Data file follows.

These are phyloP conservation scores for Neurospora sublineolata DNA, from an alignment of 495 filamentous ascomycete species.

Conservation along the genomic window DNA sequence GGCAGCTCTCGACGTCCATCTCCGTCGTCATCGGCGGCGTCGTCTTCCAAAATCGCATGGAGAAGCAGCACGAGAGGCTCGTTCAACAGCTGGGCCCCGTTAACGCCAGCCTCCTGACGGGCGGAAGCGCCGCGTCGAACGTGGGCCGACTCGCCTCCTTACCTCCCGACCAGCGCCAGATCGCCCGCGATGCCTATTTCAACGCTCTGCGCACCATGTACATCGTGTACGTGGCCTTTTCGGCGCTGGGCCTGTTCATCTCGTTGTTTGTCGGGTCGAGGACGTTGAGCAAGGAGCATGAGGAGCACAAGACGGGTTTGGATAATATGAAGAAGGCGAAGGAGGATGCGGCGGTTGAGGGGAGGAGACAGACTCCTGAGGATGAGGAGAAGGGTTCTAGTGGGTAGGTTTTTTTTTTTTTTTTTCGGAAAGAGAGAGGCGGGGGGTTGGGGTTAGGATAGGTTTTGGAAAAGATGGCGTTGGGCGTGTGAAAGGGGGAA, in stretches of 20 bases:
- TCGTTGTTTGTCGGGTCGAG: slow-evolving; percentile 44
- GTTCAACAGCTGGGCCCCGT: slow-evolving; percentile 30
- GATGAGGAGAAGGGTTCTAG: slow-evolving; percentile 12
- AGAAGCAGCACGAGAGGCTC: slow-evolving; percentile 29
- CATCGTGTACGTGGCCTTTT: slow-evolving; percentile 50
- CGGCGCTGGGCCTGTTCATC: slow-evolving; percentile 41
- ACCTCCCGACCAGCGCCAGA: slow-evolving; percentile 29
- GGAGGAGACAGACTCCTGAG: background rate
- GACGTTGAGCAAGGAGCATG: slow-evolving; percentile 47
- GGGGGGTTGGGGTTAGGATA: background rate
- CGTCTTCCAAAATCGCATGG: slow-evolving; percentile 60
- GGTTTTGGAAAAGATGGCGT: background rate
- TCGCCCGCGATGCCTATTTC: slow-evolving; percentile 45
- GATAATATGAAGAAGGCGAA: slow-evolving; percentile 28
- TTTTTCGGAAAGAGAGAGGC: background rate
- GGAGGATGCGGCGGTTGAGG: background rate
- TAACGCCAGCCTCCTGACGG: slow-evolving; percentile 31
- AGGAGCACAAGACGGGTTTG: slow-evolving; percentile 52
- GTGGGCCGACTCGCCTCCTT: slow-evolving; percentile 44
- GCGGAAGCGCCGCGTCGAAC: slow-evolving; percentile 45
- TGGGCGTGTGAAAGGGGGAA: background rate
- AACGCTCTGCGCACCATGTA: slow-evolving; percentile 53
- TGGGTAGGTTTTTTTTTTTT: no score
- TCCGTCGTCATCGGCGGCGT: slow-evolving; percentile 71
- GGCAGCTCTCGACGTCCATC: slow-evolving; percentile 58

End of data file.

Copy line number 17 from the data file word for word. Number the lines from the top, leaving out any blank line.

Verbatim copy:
- TTTTTCGGAAAGAGAGAGGC: background rate